By Lee Chottiner
Jan West never expected her recent weekend trip to Bowling Green to end so abruptly.
A Louisville resident and member of the Western Kentucky University Board of Regents, West and her husband, Jonathan Goldberg – Adath Jeshurun members – were in town for a commencement ceremony on Saturday, Dec. 11. But first, they attended a party for the regents at the president’s home the night before.
As they enjoyed themselves, West had no idea that a storm powerful enough to spawn one of the worst tornado outbreaks in Kentucky history, was bearing down on them.
The weather was warm, she said, a little drizzly, nothing major until the middle of the night when they were back at their hotel.
“The winds were very strong and loud,” West recalled. “It was scary, but where we were, it was just very fortunate.”
It wasn’t until the next morning that they realized just how fortunate they had been.
“We began seeing on our phones everything that had happened,” she said, “and I got a text that the graduation ceremony had been canceled.”
West is one of several Jews with roots in western Kentucky who either rode out the tornado or has been recalling memories from their lives there since the catastrophic storm struck.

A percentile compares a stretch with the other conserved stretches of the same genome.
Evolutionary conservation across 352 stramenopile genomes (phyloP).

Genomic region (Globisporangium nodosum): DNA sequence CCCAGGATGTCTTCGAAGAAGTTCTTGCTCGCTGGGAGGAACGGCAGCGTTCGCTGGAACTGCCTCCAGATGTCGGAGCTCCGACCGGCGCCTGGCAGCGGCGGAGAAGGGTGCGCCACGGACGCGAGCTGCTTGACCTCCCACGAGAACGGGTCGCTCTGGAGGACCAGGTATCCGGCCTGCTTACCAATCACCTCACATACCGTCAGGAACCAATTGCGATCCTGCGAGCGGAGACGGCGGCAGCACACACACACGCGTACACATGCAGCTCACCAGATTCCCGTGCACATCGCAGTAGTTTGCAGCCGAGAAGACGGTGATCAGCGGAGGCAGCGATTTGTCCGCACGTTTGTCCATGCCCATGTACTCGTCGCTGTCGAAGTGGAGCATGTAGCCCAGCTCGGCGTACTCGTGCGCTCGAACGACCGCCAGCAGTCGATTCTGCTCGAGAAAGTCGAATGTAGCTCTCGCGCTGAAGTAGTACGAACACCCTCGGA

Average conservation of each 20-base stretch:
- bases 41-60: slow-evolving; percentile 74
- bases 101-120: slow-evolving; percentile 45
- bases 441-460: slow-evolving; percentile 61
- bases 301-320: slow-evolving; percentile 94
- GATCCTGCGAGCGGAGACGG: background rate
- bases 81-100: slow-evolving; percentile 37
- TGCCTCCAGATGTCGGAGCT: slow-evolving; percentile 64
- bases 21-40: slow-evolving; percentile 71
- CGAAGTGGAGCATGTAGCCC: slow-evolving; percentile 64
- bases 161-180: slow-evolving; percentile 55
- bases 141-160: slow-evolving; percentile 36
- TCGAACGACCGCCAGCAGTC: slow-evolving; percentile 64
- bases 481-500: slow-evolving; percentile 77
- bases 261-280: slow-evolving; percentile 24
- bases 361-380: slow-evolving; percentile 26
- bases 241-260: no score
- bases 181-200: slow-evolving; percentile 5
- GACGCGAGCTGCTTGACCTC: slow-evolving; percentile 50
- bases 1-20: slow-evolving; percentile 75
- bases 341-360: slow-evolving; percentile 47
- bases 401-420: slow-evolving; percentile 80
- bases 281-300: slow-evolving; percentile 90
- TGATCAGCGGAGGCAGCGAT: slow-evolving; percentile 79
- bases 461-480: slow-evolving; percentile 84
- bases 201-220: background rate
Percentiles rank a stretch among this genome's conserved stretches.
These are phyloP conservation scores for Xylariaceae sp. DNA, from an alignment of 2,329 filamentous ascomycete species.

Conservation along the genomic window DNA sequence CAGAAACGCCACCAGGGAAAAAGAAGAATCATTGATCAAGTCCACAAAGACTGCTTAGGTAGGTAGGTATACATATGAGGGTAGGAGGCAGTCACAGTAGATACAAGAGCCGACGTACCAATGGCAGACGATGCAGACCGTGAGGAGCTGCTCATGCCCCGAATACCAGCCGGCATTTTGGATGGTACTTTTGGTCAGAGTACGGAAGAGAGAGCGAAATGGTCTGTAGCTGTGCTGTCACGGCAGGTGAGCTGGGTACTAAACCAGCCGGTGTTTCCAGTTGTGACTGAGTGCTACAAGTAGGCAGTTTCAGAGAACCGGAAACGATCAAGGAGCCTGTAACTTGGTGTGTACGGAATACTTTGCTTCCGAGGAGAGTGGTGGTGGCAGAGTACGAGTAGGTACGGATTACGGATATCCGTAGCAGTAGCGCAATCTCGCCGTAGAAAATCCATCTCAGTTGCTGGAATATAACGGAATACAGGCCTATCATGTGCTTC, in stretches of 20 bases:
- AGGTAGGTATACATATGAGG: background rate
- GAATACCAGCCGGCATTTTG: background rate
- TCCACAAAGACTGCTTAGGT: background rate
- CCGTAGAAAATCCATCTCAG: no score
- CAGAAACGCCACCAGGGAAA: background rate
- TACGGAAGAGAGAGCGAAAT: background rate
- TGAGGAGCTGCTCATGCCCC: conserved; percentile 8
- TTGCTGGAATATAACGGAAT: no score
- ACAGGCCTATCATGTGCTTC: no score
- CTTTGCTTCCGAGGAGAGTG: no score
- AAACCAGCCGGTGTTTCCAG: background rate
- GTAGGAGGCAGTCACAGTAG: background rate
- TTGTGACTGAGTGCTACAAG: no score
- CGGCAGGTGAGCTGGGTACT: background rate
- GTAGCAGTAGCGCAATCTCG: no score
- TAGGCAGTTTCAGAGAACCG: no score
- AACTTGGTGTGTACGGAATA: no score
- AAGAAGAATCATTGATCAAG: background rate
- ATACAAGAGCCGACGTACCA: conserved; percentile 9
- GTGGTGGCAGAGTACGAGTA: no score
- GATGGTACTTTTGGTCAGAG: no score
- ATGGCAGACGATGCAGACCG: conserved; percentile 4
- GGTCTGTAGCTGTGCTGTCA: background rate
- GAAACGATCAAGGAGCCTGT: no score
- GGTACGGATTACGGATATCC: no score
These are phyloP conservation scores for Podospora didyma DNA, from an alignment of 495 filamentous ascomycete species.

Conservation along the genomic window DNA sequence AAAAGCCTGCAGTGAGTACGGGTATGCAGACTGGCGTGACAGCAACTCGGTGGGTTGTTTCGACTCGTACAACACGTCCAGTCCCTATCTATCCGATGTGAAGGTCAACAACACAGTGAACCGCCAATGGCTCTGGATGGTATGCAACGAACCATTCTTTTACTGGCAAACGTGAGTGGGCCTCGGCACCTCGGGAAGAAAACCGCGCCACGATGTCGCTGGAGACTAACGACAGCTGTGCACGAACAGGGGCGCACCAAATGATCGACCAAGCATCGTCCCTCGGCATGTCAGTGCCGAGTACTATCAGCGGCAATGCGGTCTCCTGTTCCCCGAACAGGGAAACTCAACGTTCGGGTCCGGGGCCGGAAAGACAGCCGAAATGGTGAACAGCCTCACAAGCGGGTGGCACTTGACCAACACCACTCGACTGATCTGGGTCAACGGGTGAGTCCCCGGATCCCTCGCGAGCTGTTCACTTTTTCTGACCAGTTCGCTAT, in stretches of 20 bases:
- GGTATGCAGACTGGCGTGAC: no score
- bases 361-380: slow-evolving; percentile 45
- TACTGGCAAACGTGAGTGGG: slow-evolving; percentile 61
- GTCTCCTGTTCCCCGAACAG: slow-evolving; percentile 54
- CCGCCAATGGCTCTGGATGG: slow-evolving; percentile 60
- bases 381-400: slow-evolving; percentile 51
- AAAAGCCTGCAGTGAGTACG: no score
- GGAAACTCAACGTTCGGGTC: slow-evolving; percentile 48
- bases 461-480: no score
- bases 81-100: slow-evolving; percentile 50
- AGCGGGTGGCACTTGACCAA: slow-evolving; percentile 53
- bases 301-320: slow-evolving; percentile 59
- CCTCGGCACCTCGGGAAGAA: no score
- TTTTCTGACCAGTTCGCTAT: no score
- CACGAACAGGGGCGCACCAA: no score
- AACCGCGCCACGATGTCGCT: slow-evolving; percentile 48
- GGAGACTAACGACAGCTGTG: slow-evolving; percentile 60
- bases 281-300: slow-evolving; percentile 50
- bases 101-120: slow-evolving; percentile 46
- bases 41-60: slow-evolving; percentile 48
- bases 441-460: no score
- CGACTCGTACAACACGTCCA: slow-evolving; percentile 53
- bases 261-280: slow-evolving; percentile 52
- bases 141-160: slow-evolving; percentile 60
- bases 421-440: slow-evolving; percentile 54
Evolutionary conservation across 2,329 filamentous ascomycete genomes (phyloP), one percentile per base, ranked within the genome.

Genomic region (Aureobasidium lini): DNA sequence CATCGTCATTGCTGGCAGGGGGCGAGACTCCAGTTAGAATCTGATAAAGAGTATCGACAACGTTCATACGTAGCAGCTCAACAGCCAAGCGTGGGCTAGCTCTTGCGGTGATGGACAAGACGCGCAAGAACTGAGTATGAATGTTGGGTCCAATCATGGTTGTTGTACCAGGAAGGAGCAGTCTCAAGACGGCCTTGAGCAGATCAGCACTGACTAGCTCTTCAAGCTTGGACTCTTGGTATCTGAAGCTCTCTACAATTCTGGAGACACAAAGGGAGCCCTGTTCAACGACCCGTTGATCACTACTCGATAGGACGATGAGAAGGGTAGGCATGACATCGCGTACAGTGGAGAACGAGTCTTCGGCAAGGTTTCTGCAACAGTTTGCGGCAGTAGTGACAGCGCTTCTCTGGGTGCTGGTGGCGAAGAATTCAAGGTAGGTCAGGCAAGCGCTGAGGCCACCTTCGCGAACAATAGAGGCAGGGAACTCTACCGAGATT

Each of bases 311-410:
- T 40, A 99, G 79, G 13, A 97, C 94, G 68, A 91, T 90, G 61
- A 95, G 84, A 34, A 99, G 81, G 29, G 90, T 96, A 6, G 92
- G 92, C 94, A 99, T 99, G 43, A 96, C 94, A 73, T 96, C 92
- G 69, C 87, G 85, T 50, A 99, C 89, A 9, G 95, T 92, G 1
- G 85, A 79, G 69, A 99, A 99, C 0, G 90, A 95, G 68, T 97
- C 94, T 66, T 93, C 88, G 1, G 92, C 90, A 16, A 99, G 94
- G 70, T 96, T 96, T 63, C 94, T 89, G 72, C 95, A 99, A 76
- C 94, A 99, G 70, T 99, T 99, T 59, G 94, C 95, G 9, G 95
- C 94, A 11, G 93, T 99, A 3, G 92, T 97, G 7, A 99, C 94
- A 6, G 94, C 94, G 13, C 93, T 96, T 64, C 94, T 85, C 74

As of Thursday, 71 people were confirmed dead and more than 100 were missing following the locomotive weather, that flattened whole communities and caused millions of dollars in damage. At least 12 of the dead were children.
Few Jews live in western Kentucky today, and the region has just one synagogue: Temple Israel in Paducah, which was established in 1871. Today, it has 29 families, according to the Union for Reform Judaism.
“Our Jewish population right here is very, very small,” said Fran Johnson of Mayfield, a board member at Temple Israel, who rode the storm out with her husband and puppy in a closet of their home. “Most of the children have gone to college and gotten jobs away from here.”
The tornado damaged the home of one Temple Israel couple in Dawson Springs, Johnson said. “I don’t know the extent, but they can’t live in it at the moment.”
West, who grew up in Mayfield, said several Jewish families once called that town home.
“It’s so sad, just to see all those beautiful buildings [destroyed],” she said. “When I was growing up there, most of the stores on the courthouse square were owned by Jewish people.”
Debbie Hamontree, daughter of Caroline and A.W. Rosenthal of Louisville, Temple Shalom members, still lives in Mayfield where she is a surgical technician at Jackson Purchase Medical Center. She compared the hospital Emergency Room after the tornado to “a war zone,” the unit filling with patients with broken bones and lacerations covering their bodies.
“Not a single spot on their bodies hasn’t been massively bruised, scratched, scraped – road rash injuries,” she said. “What got me the most were the kids, 1- to 2-year-olds.”
Hamontree is also a trained weather spotter for the National Weather Service, which means she knew for days in advance that a potentially severe storm was coming.
The day it struck, “you could feel it in the air,” she said. “When I went to work in the morning, it was rather cool, but when I got off, just the humidity, the air temperature, the feeling; you knew it could be worse than we had originally thought.”